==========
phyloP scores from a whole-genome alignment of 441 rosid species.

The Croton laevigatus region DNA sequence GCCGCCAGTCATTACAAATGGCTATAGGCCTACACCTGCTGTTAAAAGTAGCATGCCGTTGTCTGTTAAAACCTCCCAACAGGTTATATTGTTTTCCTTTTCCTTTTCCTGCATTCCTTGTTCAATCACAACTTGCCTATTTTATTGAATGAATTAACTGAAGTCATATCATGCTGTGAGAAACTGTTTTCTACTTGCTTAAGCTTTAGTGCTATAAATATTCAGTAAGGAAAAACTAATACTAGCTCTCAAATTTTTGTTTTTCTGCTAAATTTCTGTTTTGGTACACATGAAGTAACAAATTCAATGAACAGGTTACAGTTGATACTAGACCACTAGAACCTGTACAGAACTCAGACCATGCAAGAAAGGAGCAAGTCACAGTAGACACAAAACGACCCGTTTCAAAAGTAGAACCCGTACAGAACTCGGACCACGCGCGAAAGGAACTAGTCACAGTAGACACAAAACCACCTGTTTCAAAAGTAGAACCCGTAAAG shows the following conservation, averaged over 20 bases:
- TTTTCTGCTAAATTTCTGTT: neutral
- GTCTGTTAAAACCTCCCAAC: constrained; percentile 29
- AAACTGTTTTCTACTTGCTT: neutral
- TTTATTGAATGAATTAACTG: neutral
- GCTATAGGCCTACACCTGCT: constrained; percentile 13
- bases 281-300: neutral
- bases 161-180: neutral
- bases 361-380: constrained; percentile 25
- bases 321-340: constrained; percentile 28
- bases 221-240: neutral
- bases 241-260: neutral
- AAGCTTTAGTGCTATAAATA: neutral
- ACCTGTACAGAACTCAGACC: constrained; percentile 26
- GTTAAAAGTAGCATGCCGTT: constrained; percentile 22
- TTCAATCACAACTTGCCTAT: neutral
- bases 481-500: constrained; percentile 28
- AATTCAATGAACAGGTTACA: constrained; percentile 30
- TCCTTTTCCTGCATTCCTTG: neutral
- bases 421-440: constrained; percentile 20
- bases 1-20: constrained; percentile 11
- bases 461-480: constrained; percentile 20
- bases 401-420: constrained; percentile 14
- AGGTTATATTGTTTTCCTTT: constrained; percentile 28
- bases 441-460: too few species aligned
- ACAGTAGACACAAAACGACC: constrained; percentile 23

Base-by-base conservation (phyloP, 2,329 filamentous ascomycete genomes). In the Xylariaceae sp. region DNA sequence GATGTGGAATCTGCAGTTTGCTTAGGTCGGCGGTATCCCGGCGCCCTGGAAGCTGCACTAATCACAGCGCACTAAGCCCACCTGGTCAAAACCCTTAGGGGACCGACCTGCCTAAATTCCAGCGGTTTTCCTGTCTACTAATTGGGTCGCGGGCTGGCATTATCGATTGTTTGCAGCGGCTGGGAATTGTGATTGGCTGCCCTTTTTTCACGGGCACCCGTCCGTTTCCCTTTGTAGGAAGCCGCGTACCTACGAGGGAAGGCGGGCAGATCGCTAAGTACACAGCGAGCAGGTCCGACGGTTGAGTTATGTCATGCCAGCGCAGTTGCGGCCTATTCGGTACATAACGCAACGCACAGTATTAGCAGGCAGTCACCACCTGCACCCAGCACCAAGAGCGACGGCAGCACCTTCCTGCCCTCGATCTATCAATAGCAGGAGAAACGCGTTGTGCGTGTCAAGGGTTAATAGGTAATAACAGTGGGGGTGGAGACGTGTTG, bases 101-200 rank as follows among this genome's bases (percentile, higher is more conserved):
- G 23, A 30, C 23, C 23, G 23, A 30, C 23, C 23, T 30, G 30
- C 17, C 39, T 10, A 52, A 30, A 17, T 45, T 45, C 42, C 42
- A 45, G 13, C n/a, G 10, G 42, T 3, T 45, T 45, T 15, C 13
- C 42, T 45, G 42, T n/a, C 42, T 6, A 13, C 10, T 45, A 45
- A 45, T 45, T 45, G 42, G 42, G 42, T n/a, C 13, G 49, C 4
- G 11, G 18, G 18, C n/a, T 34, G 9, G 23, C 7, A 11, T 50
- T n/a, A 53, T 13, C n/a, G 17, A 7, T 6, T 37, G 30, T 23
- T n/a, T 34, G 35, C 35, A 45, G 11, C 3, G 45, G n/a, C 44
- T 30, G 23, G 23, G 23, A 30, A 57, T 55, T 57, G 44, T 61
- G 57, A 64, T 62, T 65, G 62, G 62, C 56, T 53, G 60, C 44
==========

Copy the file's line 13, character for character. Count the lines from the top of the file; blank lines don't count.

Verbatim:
- bases 241-260: neutral